1. 1. A Journey of a Friend Yapanaya...Yalpanam...As a Sri Lankan born when the stage was being set for an exhaustive 30 year battle, this word brought terror to my mind. The elders spoke of it with extreme emotions of anger and sadness. I really don’t remember what I thought about it then but my childhood mind was probably filled with confusion. As I grew up and could put together the words in newspaper headlines to sentences and thoughts, I began to understand, though not fully. The town in the north was always spoken of either with blood or tears. I grew up with the war...snippets of it is still and will always be fresh in my mind. Many bombings and killings in the north and closer to home, the black July, the bomb in Pettah, the Central bank and much more. I do remember the despairing tones of voices that I heard, the talk of two countries and two languages. They were a part of my growing up years. Having grown up in a full Sinhala, Buddhist family, neighbourhood and school, my knowledge of Tamils, their religion and culture came from books. My first contact with a fellow Tamil was not inside my home country. In 1990, my father accepted a job in a university in South Africa and we all relocated. There was a Sri Lankan Tamil community living there and it was there that I had my first contacts with the Thurairajahs, the Selvarathnams , the Ramakrishnas, the Kanagarathnams etc. It was South Africa going from apartheid to democracy and even unknown to me; my mind was taking the same route. As the Sri Lankan community was very small, we all met at various gatherings of lunches and dinners and conversations freely flawed. It helped my pre-teen mind to understand that we were from the same country. They had the same problems that my parents had, how to build a house or buy a car, how to save money for their childrens’ education and the general uncertainty of the future. Only for them, they were not sure whether they could return to the land of their birth. During these gatherings, I glimpsed into their life in the towns of the North and the East, their customs and traditions, the land with the palm and the kovil, of chillie and onions, of sarees and vettis. What really left me with a lot of sadness, was when they talked about their kith and kin, whom they haven’t heard of in years due to the war. Surprisingly, it was a Tamil girl who helped me to settle into school over there and patiently helped me while I settled into a different education system in a different language. The two and a half years were gone like a rocket and soon we were back home. A teenager returned with a different mind and purpose. I would help to break down the barriers and one day, I would visit the most famous town in the north. For many years that dream was hovering in the periphery of impossibility. As the fighting escalated, the grounds got bloodier, the distance seemed too vast to bridge. People disagreed and argued over many agreements and opinions as I slowly entered the senior years of school. My dream became deeper when I studied poems by Tamil poets for English Literature and took a fresh perspective when I went to University in India. I felt that I was an unofficial ambassador for my country. The end of my university years brought what seemed like a silver lining in the form of a cease-fire agreement. However, this did not fully do away with the fear and distrust. 1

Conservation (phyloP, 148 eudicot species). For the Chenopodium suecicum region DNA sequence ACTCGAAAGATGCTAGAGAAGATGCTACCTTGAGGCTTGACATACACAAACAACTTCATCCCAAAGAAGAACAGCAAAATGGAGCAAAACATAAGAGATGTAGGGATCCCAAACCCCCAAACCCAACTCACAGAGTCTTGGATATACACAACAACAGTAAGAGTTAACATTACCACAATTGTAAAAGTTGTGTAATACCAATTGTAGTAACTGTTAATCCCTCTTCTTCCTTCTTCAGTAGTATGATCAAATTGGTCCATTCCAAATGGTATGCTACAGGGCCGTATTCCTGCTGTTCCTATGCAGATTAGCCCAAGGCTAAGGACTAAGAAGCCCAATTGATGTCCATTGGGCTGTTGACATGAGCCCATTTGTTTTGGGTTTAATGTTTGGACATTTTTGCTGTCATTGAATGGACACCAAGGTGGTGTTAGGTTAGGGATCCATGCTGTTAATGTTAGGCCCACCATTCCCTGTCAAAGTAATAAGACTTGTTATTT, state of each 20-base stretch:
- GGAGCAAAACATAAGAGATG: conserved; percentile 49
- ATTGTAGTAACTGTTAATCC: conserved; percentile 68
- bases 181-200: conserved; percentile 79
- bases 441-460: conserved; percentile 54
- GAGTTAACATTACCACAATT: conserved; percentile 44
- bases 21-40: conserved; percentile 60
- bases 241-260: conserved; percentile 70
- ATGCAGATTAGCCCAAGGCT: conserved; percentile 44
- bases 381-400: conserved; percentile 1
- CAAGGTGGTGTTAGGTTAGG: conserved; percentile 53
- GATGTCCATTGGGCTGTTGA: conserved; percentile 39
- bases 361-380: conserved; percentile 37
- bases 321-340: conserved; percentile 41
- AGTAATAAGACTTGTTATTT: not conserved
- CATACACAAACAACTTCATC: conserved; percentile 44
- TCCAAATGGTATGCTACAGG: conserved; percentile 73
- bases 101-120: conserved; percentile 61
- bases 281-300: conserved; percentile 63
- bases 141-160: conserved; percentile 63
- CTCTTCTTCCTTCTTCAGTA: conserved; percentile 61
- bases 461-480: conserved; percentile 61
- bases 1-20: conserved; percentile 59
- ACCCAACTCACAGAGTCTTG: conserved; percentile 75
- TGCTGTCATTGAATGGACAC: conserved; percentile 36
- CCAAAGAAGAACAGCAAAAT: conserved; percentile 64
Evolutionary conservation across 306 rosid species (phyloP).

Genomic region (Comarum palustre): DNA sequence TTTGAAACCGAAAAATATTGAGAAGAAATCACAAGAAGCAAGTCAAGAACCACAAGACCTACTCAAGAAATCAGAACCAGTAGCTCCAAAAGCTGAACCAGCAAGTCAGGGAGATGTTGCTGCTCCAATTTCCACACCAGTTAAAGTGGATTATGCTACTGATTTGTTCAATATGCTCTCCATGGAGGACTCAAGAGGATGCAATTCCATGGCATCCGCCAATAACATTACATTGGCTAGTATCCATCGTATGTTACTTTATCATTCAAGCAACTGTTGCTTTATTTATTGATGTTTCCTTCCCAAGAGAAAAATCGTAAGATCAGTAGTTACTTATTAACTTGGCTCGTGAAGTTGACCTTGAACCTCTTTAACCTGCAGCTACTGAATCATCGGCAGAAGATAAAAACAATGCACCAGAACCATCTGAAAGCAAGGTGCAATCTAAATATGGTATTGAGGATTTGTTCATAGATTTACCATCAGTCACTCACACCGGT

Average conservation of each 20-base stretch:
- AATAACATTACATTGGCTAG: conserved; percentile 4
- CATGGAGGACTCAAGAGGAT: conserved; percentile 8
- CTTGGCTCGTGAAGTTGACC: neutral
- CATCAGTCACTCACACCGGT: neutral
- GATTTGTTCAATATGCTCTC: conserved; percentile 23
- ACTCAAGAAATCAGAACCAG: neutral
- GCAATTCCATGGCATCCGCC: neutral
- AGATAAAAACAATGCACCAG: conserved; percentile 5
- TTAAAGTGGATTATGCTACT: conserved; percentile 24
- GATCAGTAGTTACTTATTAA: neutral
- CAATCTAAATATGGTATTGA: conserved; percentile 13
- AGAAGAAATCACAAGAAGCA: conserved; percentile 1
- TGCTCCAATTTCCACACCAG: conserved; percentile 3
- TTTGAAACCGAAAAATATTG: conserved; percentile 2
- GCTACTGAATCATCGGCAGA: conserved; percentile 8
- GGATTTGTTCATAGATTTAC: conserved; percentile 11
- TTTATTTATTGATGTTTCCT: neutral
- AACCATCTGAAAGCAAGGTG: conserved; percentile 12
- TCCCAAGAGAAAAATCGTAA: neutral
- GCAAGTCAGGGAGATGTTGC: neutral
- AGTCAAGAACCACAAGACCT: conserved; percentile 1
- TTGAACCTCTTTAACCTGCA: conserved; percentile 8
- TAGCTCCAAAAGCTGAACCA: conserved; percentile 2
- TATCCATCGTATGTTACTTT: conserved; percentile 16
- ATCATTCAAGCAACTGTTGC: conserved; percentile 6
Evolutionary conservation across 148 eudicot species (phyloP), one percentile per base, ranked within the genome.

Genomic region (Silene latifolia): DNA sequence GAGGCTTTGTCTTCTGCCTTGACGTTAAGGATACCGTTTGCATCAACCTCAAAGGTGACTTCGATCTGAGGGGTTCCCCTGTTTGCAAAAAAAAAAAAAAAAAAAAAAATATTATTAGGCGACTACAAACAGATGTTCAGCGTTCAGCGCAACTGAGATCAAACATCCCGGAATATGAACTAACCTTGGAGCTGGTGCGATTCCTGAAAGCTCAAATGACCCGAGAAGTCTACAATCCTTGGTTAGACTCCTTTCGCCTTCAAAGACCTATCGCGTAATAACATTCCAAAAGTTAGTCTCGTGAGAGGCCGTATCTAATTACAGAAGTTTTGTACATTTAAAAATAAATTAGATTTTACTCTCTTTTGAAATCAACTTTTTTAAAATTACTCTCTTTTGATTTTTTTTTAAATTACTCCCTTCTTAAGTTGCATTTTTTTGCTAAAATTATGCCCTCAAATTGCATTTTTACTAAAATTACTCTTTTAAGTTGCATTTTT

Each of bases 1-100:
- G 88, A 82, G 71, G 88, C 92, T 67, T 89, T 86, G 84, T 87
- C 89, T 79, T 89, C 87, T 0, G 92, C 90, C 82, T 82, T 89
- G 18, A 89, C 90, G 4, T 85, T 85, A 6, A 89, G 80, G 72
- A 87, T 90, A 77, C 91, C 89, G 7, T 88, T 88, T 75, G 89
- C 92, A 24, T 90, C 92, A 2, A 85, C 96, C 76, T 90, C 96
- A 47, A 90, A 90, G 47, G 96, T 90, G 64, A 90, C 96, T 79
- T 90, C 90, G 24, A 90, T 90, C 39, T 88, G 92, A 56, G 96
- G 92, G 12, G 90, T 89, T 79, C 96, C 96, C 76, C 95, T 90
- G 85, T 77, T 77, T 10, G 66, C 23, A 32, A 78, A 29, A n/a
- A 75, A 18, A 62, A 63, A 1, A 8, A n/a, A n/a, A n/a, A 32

2. 2. Back at home, after graduation, I accepted a temporary teaching appointment at my old school and rejoined the Girl Guide Movement as a Warranted Leader. As a Movement that does not accept any caste, creed or religion, I had the chance of interacting with young leaders from the Tamil speaking community at trainings, camps and meetings. When a group of trainers went to the North for the first time after many years to conduct training, I longed to fulfil my dream but professional commitments prevented me from doing so. I had switched jobs by this time and had the opportunity of working with Tamil colleagues who really added flavour to my life. It always pained me when they could not go often to visit their families as security measures prevented frequent travel. There were many moments in the ensuing years when I wondered whether I’ll ever get there as the fighting intensified again. At times, I put it off my mind completely. At times, it was back on my list. Then, on one fine day, everything was fine! The war was over! Yes, it was officially over. I couldn’t believe it as I listened to the news repeatedly. My dream was permanently back on my list of must do things. The Year 2010 is the Centenary Year of the Girl Guide Movement. The Sri Lanka Girl Guides Association planned a trip to the North as part of its centenary celebrations with 100 girls and leaders to build and equip a library in a school. It was the “Journey of A 100 Friends”. I will be one of them! Due to professional commitments, I couldn’t travel with the others by train but decided to go by bus. I simply cannot describe neither what I felt when I held the bus ticket in my hand nor when I got on the bus at night several days later. I needed little preparation as I had been preparing for more than half my life! I was still wide-awake when I got off in the Jaffna town nearly ten hours later and dived right into the middle of the action. I was taken directly to Ampan, about two hours from the town, to the school and passed through many towns that had made headlines over the years. The girls were already working with their sisters in the North in painting the school and planting trees in the garden. I helped a group of students from the school arrange the books, computer and furniture in the newly constructed library building. We didn’t speak each others’ languages yet we got the job done in record time. Smiles and gestures helped where words failed. We handed the library over to the school in a simple yet elegant ceremony the next day. The innocent smiles, hearty handshakes and humble vanakkams just added something more to our already elated minds. For one whole day, I walked around Jaffna town savouring in the sights that I had waited a lifetime to see. The famous library with the lotus pond to its side, the majestic fort with the shoreline close by, the kovils... while tasting the grapes and the vaddai from a street vendor. Wow and wow! was what my euphoric mind kept repeating. As I boarded the bus that night, laden with many gifts of Jaffna, none compared to the feeling of hope and achievement that was inside me. I have not seen enough as this is a vast area with many hidden treasures but this will have to do for the first trip. I silently added a promise of return as the bus pulled away from the centre of the city. 2